No knee now
Kaepernick saga continues with surprise public workout
Paul Newberry/Associated Press | 11/22/2019, 6 a.m.
RIVERDALE, Ga. - Colin Kaepernick’s saga took another surreal turn last Saturday — a last-minute audible to nix an NFL-arranged workout and a quick dash 60 miles to the other side of Metro Atlanta, where the exiled quarterback staged his own impromptu passing display on a high school field in dwindling light as hundreds of fans cheered him on from behind a chain-link fence.
Mr. Kaepernick threw passes for about 40 minutes at Charles Drew High School and spent nearly that long signing autographs for a crowd that steadily grew as word spread that a quarterback who led the San Francisco 49ers to the Super Bowl and sparked a wave of protests and divisive debate by kneeling during the national anthem was in the neighborhood.
Mr. Kaepernick declared again that he’s ready to play in the NFL — if someone will just give him a chance.
“I’ve been ready for three years,” he said. “I’ve been denied for three years. We all know why. I came out here today and showed it in front of everybody. We have nothing to hide. We’re waiting for the 32 owners, the 32 teams, (Commissioner) Roger Goodell, all of them to stop running, stop running from the truth, stop running from the people.”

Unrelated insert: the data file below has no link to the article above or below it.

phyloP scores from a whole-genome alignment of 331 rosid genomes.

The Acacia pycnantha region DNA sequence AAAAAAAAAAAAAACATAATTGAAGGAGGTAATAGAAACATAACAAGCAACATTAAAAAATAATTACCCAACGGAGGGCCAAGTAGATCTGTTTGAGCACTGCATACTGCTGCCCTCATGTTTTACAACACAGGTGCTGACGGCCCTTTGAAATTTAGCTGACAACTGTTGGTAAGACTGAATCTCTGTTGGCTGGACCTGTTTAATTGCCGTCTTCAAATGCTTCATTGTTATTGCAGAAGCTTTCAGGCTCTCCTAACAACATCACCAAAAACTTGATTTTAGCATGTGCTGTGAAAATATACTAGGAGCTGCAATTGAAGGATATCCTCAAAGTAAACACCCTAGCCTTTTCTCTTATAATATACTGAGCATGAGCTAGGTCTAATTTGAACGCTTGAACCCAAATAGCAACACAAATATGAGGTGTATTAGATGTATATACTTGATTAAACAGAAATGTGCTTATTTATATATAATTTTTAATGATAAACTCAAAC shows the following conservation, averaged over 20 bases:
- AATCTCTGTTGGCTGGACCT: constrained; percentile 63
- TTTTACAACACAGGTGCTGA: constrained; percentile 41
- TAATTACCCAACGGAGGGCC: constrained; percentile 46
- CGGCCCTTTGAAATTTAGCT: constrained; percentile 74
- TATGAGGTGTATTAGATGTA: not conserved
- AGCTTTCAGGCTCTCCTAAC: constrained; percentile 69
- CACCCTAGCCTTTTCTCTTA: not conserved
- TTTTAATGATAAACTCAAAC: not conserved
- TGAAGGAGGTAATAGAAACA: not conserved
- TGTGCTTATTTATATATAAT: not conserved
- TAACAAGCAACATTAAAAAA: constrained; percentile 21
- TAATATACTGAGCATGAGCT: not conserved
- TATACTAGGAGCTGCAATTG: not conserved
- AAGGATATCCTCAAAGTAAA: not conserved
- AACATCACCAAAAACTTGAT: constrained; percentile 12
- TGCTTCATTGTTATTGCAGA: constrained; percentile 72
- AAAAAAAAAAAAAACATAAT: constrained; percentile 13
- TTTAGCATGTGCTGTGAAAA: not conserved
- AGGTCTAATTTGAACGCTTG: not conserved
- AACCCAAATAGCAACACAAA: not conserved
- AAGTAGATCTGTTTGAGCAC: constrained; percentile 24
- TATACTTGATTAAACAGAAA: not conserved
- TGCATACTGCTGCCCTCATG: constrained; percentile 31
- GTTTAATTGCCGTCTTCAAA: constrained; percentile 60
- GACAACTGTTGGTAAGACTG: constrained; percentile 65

In a move no one saw coming, the league that Mr. Kaepernick claims blackballed him called Nov. 12 with a take-it-or-leave-it offer to hold an extraordinary workout at the Atlanta Falcons’ training complex in the sprawling suburbs north of the city.
All 32 teams were invited. Former NFL head coaches Hue Jackson and Joe Philbin were set to run the drills. The league said 25 teams were sending scouts and representatives, many of whom had already arrived at the Falcons’ indoor training facility in Flowery Branch when word came that Mr. Kaepernick wasn’t going to take part.
Instead, Mr. Kaepernick decided to hold a workout open to the media— unlike the session at the Falcons’ facility— at a high school stadium just south of Hartsfield-Jackson Atlanta International Airport, 60 miles away.
With barely more than an hour to spare, the media that had been herded into a gated-off area in the parking lot and told that was as close as they would get to Mr. Kaepernick’s workout hustled to their vehicles to set off for a high school most had never heard of.
But only eight of the original 25 team representatives followed along to the new location, including Philadelphia Eagles vice president of football operations Andrew Berry. It appeared the New York Jets, Kansas City and Washington also had scouts in attendance.
They stood along the sideline, jotting into their notepads as Mr. Kaepernick tossed passes to four free-agent receivers.
“Our biggest thing with everything today was to make sure we had transparency in what went on,” Mr. Kaepernick said. “We weren’t getting that elsewhere, so we came out here.”
Mr. Kaepernick has clearly kept himself in good shape during his near three-year layoff. His passes had plenty of zip on them, though he was a bit off target with a few of his deep throws. It was not the sort of session that would likely sway a team one way or the other.